*Canadian Journal of Psychology/Revue canadienne de psychologie, 45*(3), 255–287.CrossRefGoogle Scholar - Pallant, A., & Tinker, R. F. (2004). Reasoning with atomic-scale molecular dynamic models.
*Journal of Science Education and Technology, 13*(1), 51–66.CrossRefGoogle Scholar - Perkins, K., Moore, E., Podolefsky, N., Lancaster, K., & Denison, C. (2012). Towards research-based strategies for using PhET simulations in middle school physical science classes.
*AIP Conference Proceedings, 1413*(1), 295–298. AIP.CrossRefGoogle Scholar - Peterson, B. E., Averbeck, P., & Baker, L. (1998). Sine curves and spaghetti.
*The Mathematics Teacher, 91*(7), 564–567.Google Scholar - Polman, J. L. (2000).
*Designing project-based science: Connecting learners through guided inquiry. Ways of knowing in science series*. Williston, VT: Teachers College Press (paperbound: ISBN-0-8077-3912-X, $23.95; hardbound: ISBN-0-8077-3913-8, $50).Google Scholar - Stieff, M., & Wilensky, U. (2003). Connected chemistry – incorporating interactive simulations into the chemistry classroom.
*Journal of Science Education and Technology, 12*(3), 285–302.CrossRefGoogle Scholar - Tinker, R. F., & Xie, Q. (2008). Applying computational science to education: The molecular workbench paradigm.
*Computing in Science & Engineering, 10*(5), 24–27.CrossRefGoogle Scholar - University of Colorado. (2018).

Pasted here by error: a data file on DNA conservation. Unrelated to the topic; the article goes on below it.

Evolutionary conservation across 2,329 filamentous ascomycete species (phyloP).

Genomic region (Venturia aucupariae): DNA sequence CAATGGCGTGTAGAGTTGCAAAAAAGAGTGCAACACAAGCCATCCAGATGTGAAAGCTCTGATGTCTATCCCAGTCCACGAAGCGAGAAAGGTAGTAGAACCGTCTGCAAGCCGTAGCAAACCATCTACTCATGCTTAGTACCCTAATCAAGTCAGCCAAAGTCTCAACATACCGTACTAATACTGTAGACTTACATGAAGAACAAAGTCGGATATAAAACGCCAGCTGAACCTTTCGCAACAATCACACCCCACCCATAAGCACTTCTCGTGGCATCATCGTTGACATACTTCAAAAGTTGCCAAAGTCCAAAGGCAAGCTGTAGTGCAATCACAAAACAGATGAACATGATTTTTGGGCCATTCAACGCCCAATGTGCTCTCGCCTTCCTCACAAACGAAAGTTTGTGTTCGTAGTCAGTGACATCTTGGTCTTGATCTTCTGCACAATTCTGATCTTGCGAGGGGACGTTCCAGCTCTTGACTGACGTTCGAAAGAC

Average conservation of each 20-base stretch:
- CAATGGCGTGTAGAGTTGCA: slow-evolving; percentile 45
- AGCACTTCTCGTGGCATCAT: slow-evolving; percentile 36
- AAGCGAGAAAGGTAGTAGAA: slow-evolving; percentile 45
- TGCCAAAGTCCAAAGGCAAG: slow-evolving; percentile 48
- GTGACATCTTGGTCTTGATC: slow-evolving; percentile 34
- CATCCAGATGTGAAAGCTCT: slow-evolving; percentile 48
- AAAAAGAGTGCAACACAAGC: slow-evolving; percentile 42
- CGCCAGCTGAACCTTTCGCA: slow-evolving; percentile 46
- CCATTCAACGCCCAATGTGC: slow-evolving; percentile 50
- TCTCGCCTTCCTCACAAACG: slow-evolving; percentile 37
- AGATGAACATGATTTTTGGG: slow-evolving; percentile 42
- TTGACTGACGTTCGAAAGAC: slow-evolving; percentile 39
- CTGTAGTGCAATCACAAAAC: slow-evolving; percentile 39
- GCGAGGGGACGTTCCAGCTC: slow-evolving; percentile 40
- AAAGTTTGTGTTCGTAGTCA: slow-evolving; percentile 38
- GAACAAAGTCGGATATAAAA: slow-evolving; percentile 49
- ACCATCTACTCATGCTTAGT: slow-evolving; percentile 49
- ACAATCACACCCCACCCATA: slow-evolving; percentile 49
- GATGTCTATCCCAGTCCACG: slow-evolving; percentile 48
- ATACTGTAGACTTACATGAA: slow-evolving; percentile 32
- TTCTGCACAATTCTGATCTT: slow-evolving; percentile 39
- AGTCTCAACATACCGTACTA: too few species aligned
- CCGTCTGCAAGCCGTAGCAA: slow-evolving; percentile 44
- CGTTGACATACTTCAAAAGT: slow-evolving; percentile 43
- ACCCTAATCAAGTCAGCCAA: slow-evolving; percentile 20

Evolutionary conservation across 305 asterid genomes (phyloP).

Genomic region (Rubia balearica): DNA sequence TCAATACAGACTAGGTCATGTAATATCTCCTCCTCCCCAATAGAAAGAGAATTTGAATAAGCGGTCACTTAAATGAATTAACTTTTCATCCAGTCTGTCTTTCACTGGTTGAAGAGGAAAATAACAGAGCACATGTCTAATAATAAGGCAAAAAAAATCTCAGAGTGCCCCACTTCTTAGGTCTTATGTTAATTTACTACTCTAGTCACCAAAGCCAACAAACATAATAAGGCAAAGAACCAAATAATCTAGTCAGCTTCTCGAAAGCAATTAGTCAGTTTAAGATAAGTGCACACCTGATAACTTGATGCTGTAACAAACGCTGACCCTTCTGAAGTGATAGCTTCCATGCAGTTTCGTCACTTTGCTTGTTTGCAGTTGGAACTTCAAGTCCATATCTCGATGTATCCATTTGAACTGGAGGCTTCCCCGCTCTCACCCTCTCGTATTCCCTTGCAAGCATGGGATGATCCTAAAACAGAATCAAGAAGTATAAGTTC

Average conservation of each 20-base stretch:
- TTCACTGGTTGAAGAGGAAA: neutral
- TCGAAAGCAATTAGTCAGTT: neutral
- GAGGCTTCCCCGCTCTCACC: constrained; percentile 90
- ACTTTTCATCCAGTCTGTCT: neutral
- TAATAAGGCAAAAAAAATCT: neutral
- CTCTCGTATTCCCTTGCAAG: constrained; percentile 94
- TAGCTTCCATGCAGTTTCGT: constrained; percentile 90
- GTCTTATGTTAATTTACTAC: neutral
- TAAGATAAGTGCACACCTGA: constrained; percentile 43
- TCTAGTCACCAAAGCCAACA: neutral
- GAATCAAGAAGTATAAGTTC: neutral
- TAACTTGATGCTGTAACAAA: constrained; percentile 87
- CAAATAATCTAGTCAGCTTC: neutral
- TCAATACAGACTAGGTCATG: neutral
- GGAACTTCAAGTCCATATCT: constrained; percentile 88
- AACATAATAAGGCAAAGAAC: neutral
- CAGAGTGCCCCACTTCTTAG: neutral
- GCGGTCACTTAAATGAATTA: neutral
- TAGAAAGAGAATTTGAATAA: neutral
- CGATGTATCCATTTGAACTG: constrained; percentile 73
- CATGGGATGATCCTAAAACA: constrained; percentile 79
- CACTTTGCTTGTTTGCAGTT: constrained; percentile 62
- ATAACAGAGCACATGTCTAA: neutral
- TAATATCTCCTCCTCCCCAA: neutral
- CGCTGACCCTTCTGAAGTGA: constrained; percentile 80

*New Sims – PhET simulations*. Retrieved from https://phet.colorado.edu/en/simulations/category/new - Vernier Software and Technology. (2018).
*Products*. Retrieved from https://www.vernier.com/products/?stellar-service - Wiggins, G., & McTighe, J. (2005).
*Understanding by design*. Alexandria, VA: ASCD.Google Scholar - Wilhelm, J., & Confrey, J. (2003). Projecting rate of change in the context of motion onto the context of money.
*International Journal of Mathematical Education in Science and Technology, 34*(6), 887–904.CrossRefGoogle Scholar - Wilhelm, J., Sherrod, S., & Walters, K. (2008). Project-based learning environments: Challenging preservice teachers to act in the moment.
*The Journal of Educational Research, 101*(4), 220–233.CrossRefGoogle Scholar - Wilkerson-Jerde, M. H. (2014). Construction, categorization, and consensus: Student generated computational artifacts as a context for disciplinary reflection.
*Educational Technology Research and Development, 62*(1), 99–121.CrossRefGoogle Scholar - Wilkerson-Jerde, M. H., Gravel, B. E., & Macrander, C. A. (2015). Exploring shifts in middle school learners’ modeling activity while generating drawings, animations, and computational simulations of molecular diffusion.
*Journal of Science Education and Technology, 24*(2–3), 396–415.CrossRefGoogle Scholar - Williamson, V. M., & Abraham, M. R. (1995). The effects of computer animation on the particulate mental models of college chemistry students.
*Journal of Research in Science Teaching, 32*(5), 521–534.CrossRefGoogle Scholar - Yezierski, E. J., & Birk, J. P. (2006). Misconceptions about the particulate nature of matter. Using animations to close the gender gap.
*Journal of Chemical Education, 83*(6), 954.CrossRefGoogle Scholar